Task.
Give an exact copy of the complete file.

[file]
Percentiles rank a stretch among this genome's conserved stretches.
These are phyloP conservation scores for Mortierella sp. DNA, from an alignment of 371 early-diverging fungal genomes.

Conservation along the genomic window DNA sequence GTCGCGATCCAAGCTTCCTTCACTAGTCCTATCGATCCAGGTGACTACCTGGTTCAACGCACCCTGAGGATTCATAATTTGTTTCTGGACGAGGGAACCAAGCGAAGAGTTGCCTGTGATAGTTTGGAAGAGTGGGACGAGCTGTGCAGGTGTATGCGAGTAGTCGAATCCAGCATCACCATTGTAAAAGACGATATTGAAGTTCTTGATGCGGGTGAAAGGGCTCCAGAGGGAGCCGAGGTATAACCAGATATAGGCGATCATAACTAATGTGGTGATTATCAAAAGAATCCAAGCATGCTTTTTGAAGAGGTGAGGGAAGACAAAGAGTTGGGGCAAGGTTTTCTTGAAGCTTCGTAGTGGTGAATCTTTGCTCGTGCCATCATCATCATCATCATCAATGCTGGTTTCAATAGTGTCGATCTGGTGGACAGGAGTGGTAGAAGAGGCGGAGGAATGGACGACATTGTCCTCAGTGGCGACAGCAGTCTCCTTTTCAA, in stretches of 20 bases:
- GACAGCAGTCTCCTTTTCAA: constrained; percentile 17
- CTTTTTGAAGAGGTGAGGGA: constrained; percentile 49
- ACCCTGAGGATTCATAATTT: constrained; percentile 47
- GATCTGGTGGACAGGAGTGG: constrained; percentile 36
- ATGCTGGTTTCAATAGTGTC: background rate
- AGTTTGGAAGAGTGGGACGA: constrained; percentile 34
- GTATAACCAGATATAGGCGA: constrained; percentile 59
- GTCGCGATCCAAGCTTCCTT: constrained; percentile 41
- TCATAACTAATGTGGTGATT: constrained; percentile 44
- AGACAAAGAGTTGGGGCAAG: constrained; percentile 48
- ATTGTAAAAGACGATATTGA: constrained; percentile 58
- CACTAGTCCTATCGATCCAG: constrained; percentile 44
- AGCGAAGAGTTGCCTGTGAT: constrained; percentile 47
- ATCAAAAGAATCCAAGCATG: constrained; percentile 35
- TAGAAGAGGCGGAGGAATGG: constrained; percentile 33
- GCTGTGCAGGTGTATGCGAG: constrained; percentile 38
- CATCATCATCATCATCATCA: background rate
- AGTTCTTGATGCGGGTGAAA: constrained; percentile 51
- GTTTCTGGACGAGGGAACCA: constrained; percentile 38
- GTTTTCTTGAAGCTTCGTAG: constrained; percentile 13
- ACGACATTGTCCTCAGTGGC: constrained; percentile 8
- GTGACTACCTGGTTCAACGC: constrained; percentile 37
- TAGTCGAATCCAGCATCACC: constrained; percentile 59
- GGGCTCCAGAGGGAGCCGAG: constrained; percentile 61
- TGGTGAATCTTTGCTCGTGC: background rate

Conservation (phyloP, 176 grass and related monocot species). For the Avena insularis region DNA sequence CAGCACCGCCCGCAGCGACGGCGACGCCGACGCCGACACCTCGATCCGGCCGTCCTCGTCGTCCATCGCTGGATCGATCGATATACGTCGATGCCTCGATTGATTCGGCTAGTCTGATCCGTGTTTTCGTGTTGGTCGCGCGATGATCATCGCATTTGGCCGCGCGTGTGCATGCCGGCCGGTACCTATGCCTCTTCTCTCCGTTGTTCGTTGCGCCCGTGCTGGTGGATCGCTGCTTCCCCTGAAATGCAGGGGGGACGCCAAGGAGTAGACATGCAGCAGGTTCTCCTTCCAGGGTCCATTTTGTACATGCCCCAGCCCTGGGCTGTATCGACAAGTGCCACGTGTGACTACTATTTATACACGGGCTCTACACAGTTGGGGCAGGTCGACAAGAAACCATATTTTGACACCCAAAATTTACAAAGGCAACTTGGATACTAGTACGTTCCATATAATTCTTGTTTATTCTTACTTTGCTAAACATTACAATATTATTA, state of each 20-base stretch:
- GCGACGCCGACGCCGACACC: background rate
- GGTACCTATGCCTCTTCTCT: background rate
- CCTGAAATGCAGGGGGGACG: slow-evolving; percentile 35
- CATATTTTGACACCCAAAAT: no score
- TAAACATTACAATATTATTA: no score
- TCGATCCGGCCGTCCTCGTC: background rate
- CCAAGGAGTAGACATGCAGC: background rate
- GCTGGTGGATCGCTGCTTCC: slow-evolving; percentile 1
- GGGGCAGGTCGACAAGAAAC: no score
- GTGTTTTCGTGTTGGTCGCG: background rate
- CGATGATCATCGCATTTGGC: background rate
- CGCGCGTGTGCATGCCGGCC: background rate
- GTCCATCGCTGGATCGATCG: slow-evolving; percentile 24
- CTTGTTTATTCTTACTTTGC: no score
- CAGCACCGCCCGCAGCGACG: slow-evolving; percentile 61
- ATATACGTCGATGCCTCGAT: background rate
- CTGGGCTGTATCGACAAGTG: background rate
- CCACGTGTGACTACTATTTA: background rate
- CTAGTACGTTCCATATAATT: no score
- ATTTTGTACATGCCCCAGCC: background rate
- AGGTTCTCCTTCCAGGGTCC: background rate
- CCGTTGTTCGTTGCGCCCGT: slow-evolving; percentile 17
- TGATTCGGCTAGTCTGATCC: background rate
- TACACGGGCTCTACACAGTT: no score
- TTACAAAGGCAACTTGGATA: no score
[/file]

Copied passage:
Percentiles rank a stretch among this genome's conserved stretches.
These are phyloP conservation scores for Mortierella sp. DNA, from an alignment of 371 early-diverging fungal genomes.

Conservation along the genomic window DNA sequence GTCGCGATCCAAGCTTCCTTCACTAGTCCTATCGATCCAGGTGACTACCTGGTTCAACGCACCCTGAGGATTCATAATTTGTTTCTGGACGAGGGAACCAAGCGAAGAGTTGCCTGTGATAGTTTGGAAGAGTGGGACGAGCTGTGCAGGTGTATGCGAGTAGTCGAATCCAGCATCACCATTGTAAAAGACGATATTGAAGTTCTTGATGCGGGTGAAAGGGCTCCAGAGGGAGCCGAGGTATAACCAGATATAGGCGATCATAACTAATGTGGTGATTATCAAAAGAATCCAAGCATGCTTTTTGAAGAGGTGAGGGAAGACAAAGAGTTGGGGCAAGGTTTTCTTGAAGCTTCGTAGTGGTGAATCTTTGCTCGTGCCATCATCATCATCATCATCAATGCTGGTTTCAATAGTGTCGATCTGGTGGACAGGAGTGGTAGAAGAGGCGGAGGAATGGACGACATTGTCCTCAGTGGCGACAGCAGTCTCCTTTTCAA, in stretches of 20 bases:
- GACAGCAGTCTCCTTTTCAA: constrained; percentile 17
- CTTTTTGAAGAGGTGAGGGA: constrained; percentile 49
- ACCCTGAGGATTCATAATTT: constrained; percentile 47
- GATCTGGTGGACAGGAGTGG: constrained; percentile 36
- ATGCTGGTTTCAATAGTGTC: background rate
- AGTTTGGAAGAGTGGGACGA: constrained; percentile 34
- GTATAACCAGATATAGGCGA: constrained; percentile 59
- GTCGCGATCCAAGCTTCCTT: constrained; percentile 41
- TCATAACTAATGTGGTGATT: constrained; percentile 44
- AGACAAAGAGTTGGGGCAAG: constrained; percentile 48
- ATTGTAAAAGACGATATTGA: constrained; percentile 58
- CACTAGTCCTATCGATCCAG: constrained; percentile 44
- AGCGAAGAGTTGCCTGTGAT: constrained; percentile 47
- ATCAAAAGAATCCAAGCATG: constrained; percentile 35
- TAGAAGAGGCGGAGGAATGG: constrained; percentile 33
- GCTGTGCAGGTGTATGCGAG: constrained; percentile 38
- CATCATCATCATCATCATCA: background rate
- AGTTCTTGATGCGGGTGAAA: constrained; percentile 51
- GTTTCTGGACGAGGGAACCA: constrained; percentile 38
- GTTTTCTTGAAGCTTCGTAG: constrained; percentile 13
- ACGACATTGTCCTCAGTGGC: constrained; percentile 8
- GTGACTACCTGGTTCAACGC: constrained; percentile 37
- TAGTCGAATCCAGCATCACC: constrained; percentile 59
- GGGCTCCAGAGGGAGCCGAG: constrained; percentile 61
- TGGTGAATCTTTGCTCGTGC: background rate

Conservation (phyloP, 176 grass and related monocot species). For the Avena insularis region DNA sequence CAGCACCGCCCGCAGCGACGGCGACGCCGACGCCGACACCTCGATCCGGCCGTCCTCGTCGTCCATCGCTGGATCGATCGATATACGTCGATGCCTCGATTGATTCGGCTAGTCTGATCCGTGTTTTCGTGTTGGTCGCGCGATGATCATCGCATTTGGCCGCGCGTGTGCATGCCGGCCGGTACCTATGCCTCTTCTCTCCGTTGTTCGTTGCGCCCGTGCTGGTGGATCGCTGCTTCCCCTGAAATGCAGGGGGGACGCCAAGGAGTAGACATGCAGCAGGTTCTCCTTCCAGGGTCCATTTTGTACATGCCCCAGCCCTGGGCTGTATCGACAAGTGCCACGTGTGACTACTATTTATACACGGGCTCTACACAGTTGGGGCAGGTCGACAAGAAACCATATTTTGACACCCAAAATTTACAAAGGCAACTTGGATACTAGTACGTTCCATATAATTCTTGTTTATTCTTACTTTGCTAAACATTACAATATTATTA, state of each 20-base stretch:
- GCGACGCCGACGCCGACACC: background rate
- GGTACCTATGCCTCTTCTCT: background rate
- CCTGAAATGCAGGGGGGACG: slow-evolving; percentile 35
- CATATTTTGACACCCAAAAT: no score
- TAAACATTACAATATTATTA: no score
- TCGATCCGGCCGTCCTCGTC: background rate
- CCAAGGAGTAGACATGCAGC: background rate
- GCTGGTGGATCGCTGCTTCC: slow-evolving; percentile 1
- GGGGCAGGTCGACAAGAAAC: no score
- GTGTTTTCGTGTTGGTCGCG: background rate
- CGATGATCATCGCATTTGGC: background rate
- CGCGCGTGTGCATGCCGGCC: background rate
- GTCCATCGCTGGATCGATCG: slow-evolving; percentile 24
- CTTGTTTATTCTTACTTTGC: no score
- CAGCACCGCCCGCAGCGACG: slow-evolving; percentile 61
- ATATACGTCGATGCCTCGAT: background rate
- CTGGGCTGTATCGACAAGTG: background rate
- CCACGTGTGACTACTATTTA: background rate
- CTAGTACGTTCCATATAATT: no score
- ATTTTGTACATGCCCCAGCC: background rate
- AGGTTCTCCTTCCAGGGTCC: background rate
- CCGTTGTTCGTTGCGCCCGT: slow-evolving; percentile 17
- TGATTCGGCTAGTCTGATCC: background rate
- TACACGGGCTCTACACAGTT: no score
- TTACAAAGGCAACTTGGATA: no score